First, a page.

Schlagwörter: Soundtrack Kommentarverlauf ein-/ausschalten | Tastaturkürzel

  • blechtram 11:41 am am January 9, 2020 Permalink | Antworten
    Tags: , , Bob Dylan, , Carter Burwell, , Elvis Costello, Erich Wolfgang Korngold, Ethan Coen, , Gipsy Kings, Henry Mancini, Joel Coen, Kenny Rogers, Meredith Monk, Moondog, , Nina Simone, , Piero Piccioni, Soundtrack, The Big Lebowski, The First Edition, Townes Van Zandt, , Yma Sumac   

    Various Artists: The Big Lebowski [Original Soundtrack] 

    Rating: 6.0/10
    Rated as
    : Compilation / Soundtrack
    Compilation Status
    : of Zeitgeist interest
    Released: 1998
    Recorded: 1959–1997
    Specific Genre: Soundtrack
    Main Genre: Soundtrack
    Undertones
    : Singer-Songwriter, Folk Rock, Experimental Rock, Pop Rock, Exotica, Big Band, Vocal Jazz, Third Stream, Experimental, Romanticism, Lounge, Latin Rock, Electronic
    Label: Mercury

    1 Bob Dylan – The Man in Me 2 Captain Beefheart – Her Eyes Are a Blue Million Miles 3 Elvis Costello – My Mood Swings 4 Yma Sumac – Ataypura 5 Piero Piccioni – Traffic Boom 6 Nina Simone – I Got It Bad and That Ain’t Good 7 Moondog – Stamping Ground 8 Kenny Rogers & The First Edition – I Just Dropped In (to See What Condition My Condition Was In) 9 Meredith Monk – Walking Song 10 Erich Wolfgang Korngold – Glück das mir verblieb 11 Henry Mancini – Lujon 12 Gipsy Kings – Hotel California 13 Carter Burwell – Wie glauben 14 Townes Van Zandt – Dead Flowers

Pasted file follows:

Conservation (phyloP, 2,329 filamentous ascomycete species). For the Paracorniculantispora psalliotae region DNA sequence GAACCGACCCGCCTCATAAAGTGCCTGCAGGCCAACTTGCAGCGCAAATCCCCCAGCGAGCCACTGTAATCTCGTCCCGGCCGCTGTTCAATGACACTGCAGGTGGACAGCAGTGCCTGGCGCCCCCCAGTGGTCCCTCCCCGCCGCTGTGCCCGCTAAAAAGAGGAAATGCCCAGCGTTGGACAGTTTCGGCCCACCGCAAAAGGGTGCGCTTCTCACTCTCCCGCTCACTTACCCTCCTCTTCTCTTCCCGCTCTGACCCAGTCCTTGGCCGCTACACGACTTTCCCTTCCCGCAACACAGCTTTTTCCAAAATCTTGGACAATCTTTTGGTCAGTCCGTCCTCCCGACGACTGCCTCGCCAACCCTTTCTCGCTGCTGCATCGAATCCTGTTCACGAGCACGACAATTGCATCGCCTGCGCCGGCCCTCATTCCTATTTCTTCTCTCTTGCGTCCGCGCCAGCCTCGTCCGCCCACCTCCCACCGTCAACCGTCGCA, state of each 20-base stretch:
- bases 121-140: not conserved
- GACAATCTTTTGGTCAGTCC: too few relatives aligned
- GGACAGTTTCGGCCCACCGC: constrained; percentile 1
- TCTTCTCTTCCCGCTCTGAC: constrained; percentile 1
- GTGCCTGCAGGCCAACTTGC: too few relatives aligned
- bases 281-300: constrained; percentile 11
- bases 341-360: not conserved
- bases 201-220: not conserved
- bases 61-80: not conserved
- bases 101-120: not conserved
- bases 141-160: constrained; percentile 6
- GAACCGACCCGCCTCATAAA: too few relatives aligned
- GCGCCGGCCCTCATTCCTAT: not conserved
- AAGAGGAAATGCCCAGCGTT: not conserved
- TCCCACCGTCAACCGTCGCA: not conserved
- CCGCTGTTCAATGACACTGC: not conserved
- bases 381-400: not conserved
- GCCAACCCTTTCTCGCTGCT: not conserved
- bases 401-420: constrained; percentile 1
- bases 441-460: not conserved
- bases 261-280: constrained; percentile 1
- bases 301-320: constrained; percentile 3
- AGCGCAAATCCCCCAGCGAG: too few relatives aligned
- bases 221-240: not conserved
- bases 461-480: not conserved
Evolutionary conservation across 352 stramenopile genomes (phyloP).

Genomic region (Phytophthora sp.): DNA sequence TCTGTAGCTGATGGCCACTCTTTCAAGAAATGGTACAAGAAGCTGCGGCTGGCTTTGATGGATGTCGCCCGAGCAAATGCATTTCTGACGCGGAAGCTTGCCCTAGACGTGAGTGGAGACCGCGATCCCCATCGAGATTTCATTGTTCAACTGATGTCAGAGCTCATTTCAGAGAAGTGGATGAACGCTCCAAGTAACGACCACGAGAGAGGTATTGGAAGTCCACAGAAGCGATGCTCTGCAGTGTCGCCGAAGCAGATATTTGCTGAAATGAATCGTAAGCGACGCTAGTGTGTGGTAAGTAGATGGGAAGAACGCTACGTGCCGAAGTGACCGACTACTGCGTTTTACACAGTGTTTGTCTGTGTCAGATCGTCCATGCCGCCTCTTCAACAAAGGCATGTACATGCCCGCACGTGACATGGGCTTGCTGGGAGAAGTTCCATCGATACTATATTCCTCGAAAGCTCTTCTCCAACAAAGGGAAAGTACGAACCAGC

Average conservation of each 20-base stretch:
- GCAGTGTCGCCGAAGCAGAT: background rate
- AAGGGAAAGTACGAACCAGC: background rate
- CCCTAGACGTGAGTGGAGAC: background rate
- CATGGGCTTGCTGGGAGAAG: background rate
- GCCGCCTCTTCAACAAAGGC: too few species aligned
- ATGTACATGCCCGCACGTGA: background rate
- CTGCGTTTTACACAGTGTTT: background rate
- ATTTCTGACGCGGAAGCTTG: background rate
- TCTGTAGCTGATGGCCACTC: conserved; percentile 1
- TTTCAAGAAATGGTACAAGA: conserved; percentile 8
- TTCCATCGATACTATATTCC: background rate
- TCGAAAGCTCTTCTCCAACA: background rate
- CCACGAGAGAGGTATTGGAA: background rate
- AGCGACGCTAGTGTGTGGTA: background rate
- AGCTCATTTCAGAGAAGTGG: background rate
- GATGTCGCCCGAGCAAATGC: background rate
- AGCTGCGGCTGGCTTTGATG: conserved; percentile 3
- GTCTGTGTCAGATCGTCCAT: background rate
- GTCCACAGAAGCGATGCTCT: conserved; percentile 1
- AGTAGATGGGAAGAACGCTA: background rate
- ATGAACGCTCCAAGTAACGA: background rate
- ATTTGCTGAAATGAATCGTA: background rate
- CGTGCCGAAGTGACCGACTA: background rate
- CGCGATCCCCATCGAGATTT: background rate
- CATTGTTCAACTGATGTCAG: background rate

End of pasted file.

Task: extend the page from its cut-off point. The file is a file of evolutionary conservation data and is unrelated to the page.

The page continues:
We believe in nussing

    An expectedly tasteful and quirky choice of songs by the Coen Brothers, but ultimately just that: Some songs and artists you might not get acquainted with otherwise set next to each other. Of course the film context adds a lot of consistency to the experience, but musically speaking, this playlist, say, on a mix tape would merit some respect for musical knowledge and eclectic boldness, but people would ask: Where’s the actual flow?

    Admittedly, some things go together nicely, at least conceptually: Exotica-diva Yma Sumac and Mancini’s death-by-tropic-lounge „Lujon“ on the same album is a good idea, as well is one of Dylan’s greatest underrated tunes next to Costello’s very good „My Mood Swings“, surprisingly recorded for this soundtrack. Kenny Rogers and The First Edition add the nowadays monumental „Condition“, which is the best psychedelic country-rock number that I know this side of „Eight Miles High“ (even as pastiche), so this is also a good buy if you’re looking for just that (as it isn’t really representative of how Rogers would develop).

    The ultimate avantgarde obscurity Moondog makes an appearance and this is the one song that sounds as if was made for the movie in a kind of prophetic move by Moondog a few decades earlier), and kudos to the Coens for picking „Her Eyes Are a Blue Million Miles“, whose inclusion here I’m sure introduced legions of teens to Captain Beefheart. That’s worth a lot.

    So, while I see many good things about this as a cultural artefact, and I admire the boldness of putting a bunch of avantgarde artists next to Mancini and a piece of Austrian classical Opera (in German, nonetheless), this is hardly something you’ll listen through over and over as a musical document. It’s more like an educational effort: „Look, teenagers, you liked our movie about a stoner. Your subconscience noticed it being accompanied perfectly by the song picks. Now, learn and listen to what you’ve actually listened“, hopefully prompting further research. And why not?

    Oh, and all the Creedence tracks are missing – for copyright and run-time reasons, I assume, but it’s kind of a great in-joke between soundtrack and film.

     
  • blechtram 11:37 am am February 24, 2019 Permalink | Antworten